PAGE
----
There are positive aspects of rejection.
- You don’t have to share your genius with the world before it becomes truly appreciable financially.
- You don’t have to worry about your literary celebrity getting in the way of the lifestyle to which you are accustomed.
- You can channel the feelings of hurt into the next book you write, possibly about an editor who rejects people and ends up being rejected by society because they are discovered to be big, stinky doo-doo heads.
- You can show people how mature you are by weathering these slights with ease.
But seriously, there are some good points to the process, especially when the editors doing the rejecting are kind (and most of them are).
I recently received a rejection letter for a fantasy story submission I made to a flash fiction contest. The contest was run through Splickety Publishing Group and the editor who contacted me regarding my piece was kind enough to make some suggestions. And you know what? He was absolutely right in everything he said.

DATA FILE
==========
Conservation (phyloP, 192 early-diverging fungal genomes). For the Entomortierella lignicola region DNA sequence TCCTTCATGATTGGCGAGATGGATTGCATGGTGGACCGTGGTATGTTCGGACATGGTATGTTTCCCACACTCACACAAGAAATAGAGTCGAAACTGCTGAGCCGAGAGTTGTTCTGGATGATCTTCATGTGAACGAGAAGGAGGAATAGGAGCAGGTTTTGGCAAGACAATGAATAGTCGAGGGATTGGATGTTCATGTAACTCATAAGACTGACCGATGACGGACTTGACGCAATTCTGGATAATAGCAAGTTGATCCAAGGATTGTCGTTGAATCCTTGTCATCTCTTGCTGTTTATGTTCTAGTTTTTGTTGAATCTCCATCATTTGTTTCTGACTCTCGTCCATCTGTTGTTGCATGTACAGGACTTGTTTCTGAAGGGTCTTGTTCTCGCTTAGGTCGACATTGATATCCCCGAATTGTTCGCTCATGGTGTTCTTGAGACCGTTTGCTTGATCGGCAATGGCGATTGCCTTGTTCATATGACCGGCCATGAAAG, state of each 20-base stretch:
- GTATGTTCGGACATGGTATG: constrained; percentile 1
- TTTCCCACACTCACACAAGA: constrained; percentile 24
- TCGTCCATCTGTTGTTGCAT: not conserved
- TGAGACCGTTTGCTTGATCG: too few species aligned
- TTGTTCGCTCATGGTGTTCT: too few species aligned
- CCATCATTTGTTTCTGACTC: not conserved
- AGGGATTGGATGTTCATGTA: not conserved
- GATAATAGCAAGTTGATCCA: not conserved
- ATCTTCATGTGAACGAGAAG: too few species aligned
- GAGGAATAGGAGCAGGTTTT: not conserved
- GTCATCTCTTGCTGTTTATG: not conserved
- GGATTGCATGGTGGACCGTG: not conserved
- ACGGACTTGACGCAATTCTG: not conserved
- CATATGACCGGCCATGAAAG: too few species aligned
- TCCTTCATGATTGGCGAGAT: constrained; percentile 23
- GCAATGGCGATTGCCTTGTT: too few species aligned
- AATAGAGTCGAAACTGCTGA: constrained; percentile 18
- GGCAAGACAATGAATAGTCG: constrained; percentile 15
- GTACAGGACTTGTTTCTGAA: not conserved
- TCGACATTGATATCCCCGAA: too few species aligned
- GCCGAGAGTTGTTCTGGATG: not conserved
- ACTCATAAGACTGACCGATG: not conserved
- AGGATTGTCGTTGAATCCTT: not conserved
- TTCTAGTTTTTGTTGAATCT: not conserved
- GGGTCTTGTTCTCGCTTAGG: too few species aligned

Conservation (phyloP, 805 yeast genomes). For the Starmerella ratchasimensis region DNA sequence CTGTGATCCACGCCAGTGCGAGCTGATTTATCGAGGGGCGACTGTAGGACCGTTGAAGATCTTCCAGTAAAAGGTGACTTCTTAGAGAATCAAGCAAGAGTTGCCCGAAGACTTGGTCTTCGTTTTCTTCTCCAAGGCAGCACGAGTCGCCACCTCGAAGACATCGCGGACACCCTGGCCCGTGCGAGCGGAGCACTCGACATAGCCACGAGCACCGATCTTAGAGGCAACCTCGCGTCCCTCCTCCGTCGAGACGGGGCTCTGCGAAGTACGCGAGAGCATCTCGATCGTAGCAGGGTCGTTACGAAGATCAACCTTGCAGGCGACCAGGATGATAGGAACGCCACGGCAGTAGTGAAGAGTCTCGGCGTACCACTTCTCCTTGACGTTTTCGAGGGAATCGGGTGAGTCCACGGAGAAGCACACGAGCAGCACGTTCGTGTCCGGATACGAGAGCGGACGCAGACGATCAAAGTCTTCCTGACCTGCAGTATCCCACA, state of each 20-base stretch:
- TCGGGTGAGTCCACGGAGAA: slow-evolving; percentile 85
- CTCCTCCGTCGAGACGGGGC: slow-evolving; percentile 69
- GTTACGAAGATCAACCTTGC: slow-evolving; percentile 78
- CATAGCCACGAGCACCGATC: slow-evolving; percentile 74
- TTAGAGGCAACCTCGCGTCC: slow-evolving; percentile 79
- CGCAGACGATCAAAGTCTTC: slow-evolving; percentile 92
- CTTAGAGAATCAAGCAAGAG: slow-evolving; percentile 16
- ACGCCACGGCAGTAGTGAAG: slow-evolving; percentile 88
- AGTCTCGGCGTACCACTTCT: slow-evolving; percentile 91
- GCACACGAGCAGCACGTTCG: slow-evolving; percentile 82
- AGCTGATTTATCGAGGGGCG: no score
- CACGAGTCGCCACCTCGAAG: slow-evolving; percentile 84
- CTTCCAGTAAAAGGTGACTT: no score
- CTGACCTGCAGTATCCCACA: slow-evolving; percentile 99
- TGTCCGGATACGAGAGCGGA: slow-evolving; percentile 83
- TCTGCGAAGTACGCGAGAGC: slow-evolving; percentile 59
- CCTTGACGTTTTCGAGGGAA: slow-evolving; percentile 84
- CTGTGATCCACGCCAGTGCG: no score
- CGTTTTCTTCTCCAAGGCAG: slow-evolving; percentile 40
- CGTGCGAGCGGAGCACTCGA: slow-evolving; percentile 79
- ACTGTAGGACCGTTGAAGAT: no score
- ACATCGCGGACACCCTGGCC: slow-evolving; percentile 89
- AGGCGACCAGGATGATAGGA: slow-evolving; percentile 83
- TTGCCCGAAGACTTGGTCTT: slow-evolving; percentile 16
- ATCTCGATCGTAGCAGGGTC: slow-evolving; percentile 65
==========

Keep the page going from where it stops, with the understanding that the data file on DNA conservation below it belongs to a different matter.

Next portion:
While it stings to get a rejection, it is helpful to know that the purpose of rejections for writers is to ultimately make your writing stronger. After seeing the things that the editor pointed out through his comments, I’m glad that my piece wasn’t chosen for publication. I wouldn’t have wanted it to be someone’s first impression of me or my writing. And even if the editor hadn’t given me comments, I would have wanted to go back over my submission to make sure that it was as strong as I could make it.
It is just as hard on the editor doing the rejecting as it is on the writer receiving it. Seriously, I work with some wonderful editors and no rejection letter is easy to write. I’m sure they would gladly accept as many pieces as they could, but that isn’t possible. And at the end of the day, they are human beings with feeling too.
And even if what I wrote and submitted was genius (it wasn’t, but let’s pretend), it may not have been right for the publisher to whom I submitted it. There’s a reason that there are so many publishers in the world. Each one is a little different and they are all looking for different qualities in the pieces that they accept. Just because I was rejected from this publisher, it doesn’t mean that the same piece would be rejected from another.
Rejection isn’t so bad. It isn’t fun, but fun and good are different things. If nothing else, I have a solid first draft, and with a bit of revision my second or third draft might not just be publishable, they might be downright likable as well.